Barred Owl Ears

Barred owls (Strix varia) are mainly nocturnal. They do most of their hunting at dusk and dawn. In addition to having eyes adapted to see in the dark, barred owl ears also aid in locating prey.

Barred owl ears are located on the side of the head just behind the facial disc. The facial disc aids in funneling sound toward the ears. They do not have ear tufts, rather the feathers are smooth over the ear. Barred owl ears take up a large part of the side of the face. One ear is larger than the other and the ears are asymmetrical with the right ear higher than the left. The asymmetry and ear size aid in triangulation to locate the source of the sound. There is a flap covering each ear opening, the operculum. The operculum can close out unwanted sounds and perhaps also has a function in funneling sound into the ear. Barred owl eyes are very large and take up much of the skull. In the photograph the greyish structure seen inside the ear is the back of the eyeball. That the rear of the eyeball of a barred owl can be seen when the operculum is opened was most interesting to me.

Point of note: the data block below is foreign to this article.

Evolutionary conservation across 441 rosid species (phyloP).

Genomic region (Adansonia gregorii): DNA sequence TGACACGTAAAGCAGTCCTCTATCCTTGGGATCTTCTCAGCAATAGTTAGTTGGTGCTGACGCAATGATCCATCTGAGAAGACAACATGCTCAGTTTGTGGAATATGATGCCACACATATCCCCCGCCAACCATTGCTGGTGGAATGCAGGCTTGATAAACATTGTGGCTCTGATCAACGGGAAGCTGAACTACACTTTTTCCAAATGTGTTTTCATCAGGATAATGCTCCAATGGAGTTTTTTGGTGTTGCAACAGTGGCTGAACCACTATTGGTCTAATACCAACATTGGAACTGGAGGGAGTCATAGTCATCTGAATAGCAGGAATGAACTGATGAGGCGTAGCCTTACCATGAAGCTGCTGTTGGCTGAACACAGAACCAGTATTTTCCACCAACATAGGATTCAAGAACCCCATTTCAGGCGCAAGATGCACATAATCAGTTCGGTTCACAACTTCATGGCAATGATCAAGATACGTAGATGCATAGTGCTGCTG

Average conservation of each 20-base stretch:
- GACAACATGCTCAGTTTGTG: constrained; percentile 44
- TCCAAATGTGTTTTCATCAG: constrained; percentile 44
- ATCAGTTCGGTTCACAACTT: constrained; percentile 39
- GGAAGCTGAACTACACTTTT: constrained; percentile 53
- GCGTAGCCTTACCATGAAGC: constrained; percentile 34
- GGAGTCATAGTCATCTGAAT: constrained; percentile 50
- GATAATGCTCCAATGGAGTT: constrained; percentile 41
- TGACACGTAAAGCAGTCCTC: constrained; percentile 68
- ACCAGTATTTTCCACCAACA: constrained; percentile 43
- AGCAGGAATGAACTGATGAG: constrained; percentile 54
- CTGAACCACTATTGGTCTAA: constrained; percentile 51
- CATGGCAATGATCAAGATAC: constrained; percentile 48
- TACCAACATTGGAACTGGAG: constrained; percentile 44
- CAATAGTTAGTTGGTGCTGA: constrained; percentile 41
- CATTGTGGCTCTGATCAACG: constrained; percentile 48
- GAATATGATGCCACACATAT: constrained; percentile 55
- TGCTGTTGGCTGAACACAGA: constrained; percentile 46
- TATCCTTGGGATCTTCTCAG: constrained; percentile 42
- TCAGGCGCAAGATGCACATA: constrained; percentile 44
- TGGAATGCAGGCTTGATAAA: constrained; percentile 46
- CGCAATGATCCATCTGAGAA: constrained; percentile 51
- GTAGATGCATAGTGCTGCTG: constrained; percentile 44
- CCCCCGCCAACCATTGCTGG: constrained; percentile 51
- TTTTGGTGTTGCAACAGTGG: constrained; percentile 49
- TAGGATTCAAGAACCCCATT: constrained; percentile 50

This beautiful barred owl lives at Badger Run Wildlife Rehabilitation near Klamath Falls OR.

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2 Responses to Barred Owl Ears

  1. Lin Erickson says:

    What a beautiful bird‼️ How did you ever get the photo of the ear/back of the eyeball⁉️

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